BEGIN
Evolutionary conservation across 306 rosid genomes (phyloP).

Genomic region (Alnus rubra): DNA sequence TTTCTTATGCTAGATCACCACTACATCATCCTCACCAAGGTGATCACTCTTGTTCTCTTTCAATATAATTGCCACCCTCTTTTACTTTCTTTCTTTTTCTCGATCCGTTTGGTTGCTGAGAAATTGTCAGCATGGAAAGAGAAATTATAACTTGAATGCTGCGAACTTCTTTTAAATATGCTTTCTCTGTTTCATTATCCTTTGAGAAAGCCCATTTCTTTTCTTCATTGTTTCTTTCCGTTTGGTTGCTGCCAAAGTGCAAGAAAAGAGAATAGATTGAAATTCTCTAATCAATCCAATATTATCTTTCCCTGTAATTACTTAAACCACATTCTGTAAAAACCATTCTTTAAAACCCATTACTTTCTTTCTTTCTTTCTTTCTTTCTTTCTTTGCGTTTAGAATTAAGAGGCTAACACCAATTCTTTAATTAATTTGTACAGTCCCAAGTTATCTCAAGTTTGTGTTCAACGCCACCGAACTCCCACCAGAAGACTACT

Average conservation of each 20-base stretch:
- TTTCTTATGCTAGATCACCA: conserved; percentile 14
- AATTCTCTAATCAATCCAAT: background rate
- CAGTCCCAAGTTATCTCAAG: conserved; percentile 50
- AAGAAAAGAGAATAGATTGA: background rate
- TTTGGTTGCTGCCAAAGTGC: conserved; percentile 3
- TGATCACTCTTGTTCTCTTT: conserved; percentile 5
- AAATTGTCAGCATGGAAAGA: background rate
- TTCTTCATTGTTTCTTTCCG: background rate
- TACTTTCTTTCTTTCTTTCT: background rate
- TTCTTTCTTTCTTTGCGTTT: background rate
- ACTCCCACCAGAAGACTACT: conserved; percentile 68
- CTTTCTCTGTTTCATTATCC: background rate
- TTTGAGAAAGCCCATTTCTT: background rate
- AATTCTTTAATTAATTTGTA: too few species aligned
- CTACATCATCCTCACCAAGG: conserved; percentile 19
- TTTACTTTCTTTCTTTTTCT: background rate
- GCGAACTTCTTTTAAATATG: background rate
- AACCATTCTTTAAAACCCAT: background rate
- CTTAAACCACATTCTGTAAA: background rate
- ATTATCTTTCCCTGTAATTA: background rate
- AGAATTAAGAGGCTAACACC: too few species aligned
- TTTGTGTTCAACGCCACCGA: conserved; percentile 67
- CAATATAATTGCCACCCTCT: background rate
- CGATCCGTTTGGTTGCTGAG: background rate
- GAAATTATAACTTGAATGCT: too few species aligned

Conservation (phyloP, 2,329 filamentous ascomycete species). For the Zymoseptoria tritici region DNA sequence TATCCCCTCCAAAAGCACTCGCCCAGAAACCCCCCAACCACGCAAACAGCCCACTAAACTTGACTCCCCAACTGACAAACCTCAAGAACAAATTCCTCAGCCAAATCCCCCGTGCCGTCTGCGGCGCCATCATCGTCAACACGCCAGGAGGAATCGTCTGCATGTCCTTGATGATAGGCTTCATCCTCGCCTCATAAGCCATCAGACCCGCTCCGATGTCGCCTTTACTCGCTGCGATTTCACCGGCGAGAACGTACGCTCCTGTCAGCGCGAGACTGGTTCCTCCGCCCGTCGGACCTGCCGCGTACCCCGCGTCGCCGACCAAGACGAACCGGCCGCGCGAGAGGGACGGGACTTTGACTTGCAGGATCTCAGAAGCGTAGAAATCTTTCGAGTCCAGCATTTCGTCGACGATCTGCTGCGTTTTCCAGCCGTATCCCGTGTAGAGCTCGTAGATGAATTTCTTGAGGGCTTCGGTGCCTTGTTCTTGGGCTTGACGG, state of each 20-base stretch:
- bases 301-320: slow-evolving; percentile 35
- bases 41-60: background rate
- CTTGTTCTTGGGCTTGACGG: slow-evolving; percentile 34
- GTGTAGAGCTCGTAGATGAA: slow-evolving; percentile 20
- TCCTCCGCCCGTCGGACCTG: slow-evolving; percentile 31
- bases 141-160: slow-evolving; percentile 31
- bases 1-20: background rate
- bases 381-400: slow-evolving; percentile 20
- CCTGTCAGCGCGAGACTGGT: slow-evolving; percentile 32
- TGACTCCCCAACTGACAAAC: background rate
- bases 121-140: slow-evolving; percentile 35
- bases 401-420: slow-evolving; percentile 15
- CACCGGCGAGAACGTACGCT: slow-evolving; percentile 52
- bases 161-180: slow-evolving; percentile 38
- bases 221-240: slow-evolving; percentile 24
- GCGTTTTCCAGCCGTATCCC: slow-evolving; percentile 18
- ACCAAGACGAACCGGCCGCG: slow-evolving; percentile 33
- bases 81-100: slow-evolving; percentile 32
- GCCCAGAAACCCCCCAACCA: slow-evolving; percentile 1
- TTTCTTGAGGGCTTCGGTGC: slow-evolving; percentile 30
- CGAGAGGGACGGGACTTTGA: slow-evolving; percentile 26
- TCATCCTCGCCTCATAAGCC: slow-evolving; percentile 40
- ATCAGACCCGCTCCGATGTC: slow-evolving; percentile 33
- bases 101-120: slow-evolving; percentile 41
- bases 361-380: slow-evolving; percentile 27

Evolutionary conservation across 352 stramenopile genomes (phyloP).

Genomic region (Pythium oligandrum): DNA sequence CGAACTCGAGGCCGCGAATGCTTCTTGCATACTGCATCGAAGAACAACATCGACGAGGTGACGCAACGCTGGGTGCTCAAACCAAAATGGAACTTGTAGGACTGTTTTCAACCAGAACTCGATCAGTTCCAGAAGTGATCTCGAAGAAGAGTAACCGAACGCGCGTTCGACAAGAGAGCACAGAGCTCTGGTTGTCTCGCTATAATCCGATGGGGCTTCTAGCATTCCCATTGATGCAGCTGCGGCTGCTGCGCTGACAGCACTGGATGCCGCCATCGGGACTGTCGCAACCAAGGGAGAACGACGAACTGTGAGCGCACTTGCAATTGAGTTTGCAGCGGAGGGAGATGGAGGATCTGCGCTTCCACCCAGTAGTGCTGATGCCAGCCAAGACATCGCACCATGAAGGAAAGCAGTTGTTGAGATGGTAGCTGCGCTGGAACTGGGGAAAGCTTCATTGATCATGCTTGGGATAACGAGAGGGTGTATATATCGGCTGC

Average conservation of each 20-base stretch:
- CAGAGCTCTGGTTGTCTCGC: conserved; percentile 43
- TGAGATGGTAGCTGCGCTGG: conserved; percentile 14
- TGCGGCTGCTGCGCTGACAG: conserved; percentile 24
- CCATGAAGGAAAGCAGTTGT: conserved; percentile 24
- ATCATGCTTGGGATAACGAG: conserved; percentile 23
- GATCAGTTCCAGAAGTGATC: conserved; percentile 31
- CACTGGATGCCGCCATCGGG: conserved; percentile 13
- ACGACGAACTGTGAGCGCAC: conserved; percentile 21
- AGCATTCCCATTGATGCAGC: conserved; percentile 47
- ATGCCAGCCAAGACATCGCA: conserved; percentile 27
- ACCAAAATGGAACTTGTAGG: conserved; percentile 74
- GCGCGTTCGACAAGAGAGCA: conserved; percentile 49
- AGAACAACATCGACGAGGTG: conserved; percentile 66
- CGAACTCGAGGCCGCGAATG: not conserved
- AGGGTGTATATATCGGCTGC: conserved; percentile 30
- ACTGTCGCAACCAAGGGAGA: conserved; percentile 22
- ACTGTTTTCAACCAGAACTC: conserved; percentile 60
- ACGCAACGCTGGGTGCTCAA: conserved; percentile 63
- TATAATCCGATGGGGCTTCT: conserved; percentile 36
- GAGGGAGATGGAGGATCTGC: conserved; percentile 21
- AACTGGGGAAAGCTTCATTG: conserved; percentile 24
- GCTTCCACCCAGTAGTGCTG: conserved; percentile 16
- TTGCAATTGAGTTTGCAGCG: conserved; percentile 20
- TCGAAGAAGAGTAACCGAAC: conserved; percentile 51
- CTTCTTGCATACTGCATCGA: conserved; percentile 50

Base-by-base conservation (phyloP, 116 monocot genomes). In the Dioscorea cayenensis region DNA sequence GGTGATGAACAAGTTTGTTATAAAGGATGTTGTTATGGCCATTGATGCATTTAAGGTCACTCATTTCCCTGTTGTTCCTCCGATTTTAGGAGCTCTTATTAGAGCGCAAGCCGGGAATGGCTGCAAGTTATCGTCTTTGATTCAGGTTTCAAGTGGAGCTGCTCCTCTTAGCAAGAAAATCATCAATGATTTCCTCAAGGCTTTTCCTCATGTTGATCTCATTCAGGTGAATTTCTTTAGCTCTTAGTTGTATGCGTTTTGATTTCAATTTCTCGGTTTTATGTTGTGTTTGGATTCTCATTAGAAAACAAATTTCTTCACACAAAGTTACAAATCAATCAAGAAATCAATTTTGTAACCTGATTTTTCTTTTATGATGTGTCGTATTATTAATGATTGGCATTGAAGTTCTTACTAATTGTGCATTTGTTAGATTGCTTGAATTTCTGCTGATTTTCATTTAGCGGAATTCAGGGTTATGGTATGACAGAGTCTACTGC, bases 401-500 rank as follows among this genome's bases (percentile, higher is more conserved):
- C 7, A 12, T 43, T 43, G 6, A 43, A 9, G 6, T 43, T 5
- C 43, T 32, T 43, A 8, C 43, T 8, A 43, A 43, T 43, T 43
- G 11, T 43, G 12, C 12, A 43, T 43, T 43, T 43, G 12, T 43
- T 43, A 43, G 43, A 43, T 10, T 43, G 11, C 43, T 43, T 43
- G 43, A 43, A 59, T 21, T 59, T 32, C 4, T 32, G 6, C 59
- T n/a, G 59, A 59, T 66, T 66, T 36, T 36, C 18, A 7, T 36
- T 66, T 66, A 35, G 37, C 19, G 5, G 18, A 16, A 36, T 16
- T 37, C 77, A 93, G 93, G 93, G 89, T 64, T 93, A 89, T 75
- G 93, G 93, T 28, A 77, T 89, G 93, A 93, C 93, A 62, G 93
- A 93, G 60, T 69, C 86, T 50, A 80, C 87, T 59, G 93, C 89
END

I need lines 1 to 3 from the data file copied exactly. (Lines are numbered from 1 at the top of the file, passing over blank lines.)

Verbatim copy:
Evolutionary conservation across 306 rosid genomes (phyloP).

Genomic region (Alnus rubra): DNA sequence TTTCTTATGCTAGATCACCACTACATCATCCTCACCAAGGTGATCACTCTTGTTCTCTTTCAATATAATTGCCACCCTCTTTTACTTTCTTTCTTTTTCTCGATCCGTTTGGTTGCTGAGAAATTGTCAGCATGGAAAGAGAAATTATAACTTGAATGCTGCGAACTTCTTTTAAATATGCTTTCTCTGTTTCATTATCCTTTGAGAAAGCCCATTTCTTTTCTTCATTGTTTCTTTCCGTTTGGTTGCTGCCAAAGTGCAAGAAAAGAGAATAGATTGAAATTCTCTAATCAATCCAATATTATCTTTCCCTGTAATTACTTAAACCACATTCTGTAAAAACCATTCTTTAAAACCCATTACTTTCTTTCTTTCTTTCTTTCTTTCTTTCTTTGCGTTTAGAATTAAGAGGCTAACACCAATTCTTTAATTAATTTGTACAGTCCCAAGTTATCTCAAGTTTGTGTTCAACGCCACCGAACTCCCACCAGAAGACTACT

Average conservation of each 20-base stretch: